By the Blouin News Business staff

Draghi eyes the dragon of deflation

by in Europe.

ECB President Mario Draghi

ECB President Mario Draghi. Photo Credit: Reuters/Ralph Orlowski

The European Central Bank’s decision to cut interest rates rather than wait to see how sturdy are the shoots of recovery was a surprise. The move underlines the fragility of the recovery in the euro zone, and the central bank’s fear of falling inflation turning into deflation. ECB head Mario Draghi has also dusted off his “whatever it takes” line from 2012, saying the bank stands ready to cut rates further — which, with its new lending rate at a record low 0.25%, would mean to at least zero — and to keep pumping liquidity into the banking system well into 2014.

Inflation in the euro zone has been falling since the middle of the year, though the 0.7% figure for October was much lower than expected. In the troubled southern periphery inflation has been particularly low, just as unemployment has been stubbornly high. The ECB is targeting just under 2% inflation across the euro zone, a rate not seen since the start of this year.

There has been substantial political opposition from Germany to the ECB providing continued stimulus — Bundesbank president Jens Weidmann voted against the latest rate cut — but it is difficult to gainsay the argument that the euro zone has fallen into a dangerous grey zone of disinflation where consumers and businesses are wavering over whether to spend their cash. They need to be encouraged to do so. For if they don’t, because they suspect prices will be lower tomorrow than today, deflation will become a self-fulfilling prophecy. It would be over-egging the pudding to say that Europe is at risk of repeating Japan’s deflationary decade and a half, but Draghi himself acknowledges that the eurozone is at risk of a “not short” period of low inflation.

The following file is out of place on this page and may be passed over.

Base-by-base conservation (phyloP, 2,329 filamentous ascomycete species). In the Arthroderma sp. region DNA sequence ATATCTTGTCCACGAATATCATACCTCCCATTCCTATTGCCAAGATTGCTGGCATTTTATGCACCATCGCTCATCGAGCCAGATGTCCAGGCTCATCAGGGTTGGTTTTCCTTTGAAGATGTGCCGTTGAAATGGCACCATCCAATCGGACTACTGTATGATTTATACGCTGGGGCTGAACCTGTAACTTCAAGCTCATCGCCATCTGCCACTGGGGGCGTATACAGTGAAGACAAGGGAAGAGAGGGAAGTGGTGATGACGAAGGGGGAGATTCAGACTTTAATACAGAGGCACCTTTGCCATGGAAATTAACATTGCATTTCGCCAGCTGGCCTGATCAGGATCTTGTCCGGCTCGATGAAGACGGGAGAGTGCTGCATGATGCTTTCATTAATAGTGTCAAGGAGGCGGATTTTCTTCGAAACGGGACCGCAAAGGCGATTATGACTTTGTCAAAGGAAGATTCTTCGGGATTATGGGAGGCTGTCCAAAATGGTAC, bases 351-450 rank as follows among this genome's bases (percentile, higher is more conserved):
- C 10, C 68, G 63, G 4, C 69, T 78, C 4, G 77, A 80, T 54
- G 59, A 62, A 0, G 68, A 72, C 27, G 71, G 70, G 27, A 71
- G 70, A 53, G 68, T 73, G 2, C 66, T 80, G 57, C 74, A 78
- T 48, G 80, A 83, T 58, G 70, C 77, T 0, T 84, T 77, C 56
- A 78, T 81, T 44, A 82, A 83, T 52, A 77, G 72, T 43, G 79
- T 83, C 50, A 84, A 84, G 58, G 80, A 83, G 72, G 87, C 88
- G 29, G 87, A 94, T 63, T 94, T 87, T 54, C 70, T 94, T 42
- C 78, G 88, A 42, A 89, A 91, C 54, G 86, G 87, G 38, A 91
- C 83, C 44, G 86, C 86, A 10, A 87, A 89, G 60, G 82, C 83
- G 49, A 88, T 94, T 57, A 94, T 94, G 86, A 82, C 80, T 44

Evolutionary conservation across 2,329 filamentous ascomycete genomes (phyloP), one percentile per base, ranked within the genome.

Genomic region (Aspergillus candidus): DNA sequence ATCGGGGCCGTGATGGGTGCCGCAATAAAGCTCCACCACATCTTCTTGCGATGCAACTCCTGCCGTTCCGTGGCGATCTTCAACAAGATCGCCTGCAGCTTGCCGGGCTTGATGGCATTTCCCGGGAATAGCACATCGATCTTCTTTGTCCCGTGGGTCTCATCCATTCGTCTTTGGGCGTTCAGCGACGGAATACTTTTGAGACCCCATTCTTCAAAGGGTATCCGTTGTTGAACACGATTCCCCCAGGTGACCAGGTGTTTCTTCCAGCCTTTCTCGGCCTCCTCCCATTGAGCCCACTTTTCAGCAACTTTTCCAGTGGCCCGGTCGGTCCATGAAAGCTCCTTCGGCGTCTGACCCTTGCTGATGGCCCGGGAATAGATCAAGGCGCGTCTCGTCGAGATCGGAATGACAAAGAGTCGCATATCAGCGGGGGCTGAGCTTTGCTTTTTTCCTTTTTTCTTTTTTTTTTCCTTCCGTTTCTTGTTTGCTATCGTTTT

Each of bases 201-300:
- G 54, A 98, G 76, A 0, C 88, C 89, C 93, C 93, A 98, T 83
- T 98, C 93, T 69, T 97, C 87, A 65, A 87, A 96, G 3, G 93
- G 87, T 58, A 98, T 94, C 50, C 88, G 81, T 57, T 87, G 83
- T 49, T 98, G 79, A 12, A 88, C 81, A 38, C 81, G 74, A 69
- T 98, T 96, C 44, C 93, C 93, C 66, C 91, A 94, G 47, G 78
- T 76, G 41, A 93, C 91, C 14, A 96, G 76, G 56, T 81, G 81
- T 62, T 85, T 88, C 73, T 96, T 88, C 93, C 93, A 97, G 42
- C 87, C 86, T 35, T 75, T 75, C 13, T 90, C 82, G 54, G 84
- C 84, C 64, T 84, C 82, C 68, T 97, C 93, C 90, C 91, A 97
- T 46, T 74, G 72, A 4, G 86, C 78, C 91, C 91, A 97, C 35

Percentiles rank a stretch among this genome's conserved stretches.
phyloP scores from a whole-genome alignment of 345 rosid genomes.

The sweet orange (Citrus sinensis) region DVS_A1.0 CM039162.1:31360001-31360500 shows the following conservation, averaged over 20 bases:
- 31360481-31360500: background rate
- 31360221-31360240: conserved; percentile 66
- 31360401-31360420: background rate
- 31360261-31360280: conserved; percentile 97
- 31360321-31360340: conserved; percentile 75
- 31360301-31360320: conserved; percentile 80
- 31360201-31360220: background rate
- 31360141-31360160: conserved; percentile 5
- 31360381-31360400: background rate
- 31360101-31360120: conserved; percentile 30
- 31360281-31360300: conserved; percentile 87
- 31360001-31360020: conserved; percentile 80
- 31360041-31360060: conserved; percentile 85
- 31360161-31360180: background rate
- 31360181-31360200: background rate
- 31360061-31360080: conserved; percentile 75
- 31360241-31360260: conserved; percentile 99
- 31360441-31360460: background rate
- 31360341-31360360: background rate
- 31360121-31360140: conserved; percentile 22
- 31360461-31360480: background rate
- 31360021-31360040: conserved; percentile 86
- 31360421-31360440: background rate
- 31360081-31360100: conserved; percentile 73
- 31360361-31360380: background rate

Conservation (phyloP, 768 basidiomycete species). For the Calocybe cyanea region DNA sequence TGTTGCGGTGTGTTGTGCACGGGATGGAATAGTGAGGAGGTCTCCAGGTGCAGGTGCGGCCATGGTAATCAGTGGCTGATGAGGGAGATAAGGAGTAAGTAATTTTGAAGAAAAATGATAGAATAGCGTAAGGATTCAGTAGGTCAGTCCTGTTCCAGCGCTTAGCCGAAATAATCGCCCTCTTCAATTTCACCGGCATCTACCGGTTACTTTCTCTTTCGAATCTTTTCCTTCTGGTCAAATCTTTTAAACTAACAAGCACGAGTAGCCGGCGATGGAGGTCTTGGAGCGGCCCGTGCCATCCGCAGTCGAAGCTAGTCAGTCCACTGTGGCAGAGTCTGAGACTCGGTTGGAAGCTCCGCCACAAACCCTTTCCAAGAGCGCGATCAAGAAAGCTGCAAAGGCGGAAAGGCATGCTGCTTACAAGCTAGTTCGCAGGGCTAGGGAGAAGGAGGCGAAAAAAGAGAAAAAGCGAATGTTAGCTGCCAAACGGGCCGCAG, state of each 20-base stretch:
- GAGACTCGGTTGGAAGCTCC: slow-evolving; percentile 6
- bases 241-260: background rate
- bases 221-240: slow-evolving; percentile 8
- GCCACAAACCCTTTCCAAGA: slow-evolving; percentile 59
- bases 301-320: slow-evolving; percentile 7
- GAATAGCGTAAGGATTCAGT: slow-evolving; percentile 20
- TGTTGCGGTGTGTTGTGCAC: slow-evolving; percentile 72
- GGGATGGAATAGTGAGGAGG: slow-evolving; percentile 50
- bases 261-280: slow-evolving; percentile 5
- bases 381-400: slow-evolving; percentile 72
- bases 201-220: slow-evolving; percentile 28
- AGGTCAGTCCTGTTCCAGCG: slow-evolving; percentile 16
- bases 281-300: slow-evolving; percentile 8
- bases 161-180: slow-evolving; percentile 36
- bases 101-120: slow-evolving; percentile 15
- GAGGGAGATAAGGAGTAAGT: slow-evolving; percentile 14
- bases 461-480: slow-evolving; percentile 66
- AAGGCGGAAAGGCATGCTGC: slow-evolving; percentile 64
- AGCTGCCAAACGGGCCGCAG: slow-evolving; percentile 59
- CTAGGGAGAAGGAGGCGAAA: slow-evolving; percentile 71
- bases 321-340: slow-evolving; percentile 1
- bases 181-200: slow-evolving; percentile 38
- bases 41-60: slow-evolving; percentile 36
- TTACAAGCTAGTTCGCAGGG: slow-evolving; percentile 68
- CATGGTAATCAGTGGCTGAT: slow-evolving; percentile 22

Injecting growth back into the economy will require more than just ultra-cheap money. Commercial banks have to be willing to lend and companies and individuals to borrow. Dealing with the former lies more in the ECB’s remit than the latter. One option would be to charge commercial banks for parking their money with the central bank: such a move might encourage more lending to those who can put the money to productive work in the real economy. Credit to the corporate sector is declining at an annual rate of 5% in the euro zone. Spanish and Italian banks have been particularly bad in this regard, preferring to sink the cheap money the ECB is supplying into government bonds.

The biggest potential boost to regenerating demand in the euro zone lies not with its supranational monetary policymaker but in the gift of its largest national economy. Germany could relax its fiscal policies to lower its current account surplus. That should help boost demand in the real economy and circumvent any blockages in the transmission of monetary policy through the financial system. It would, however, require Germany to let go of its national obsession with keeping inflation in check. Yet as Draghi has now indicated, there are risks to Europe’s economic recovery from deflation, too.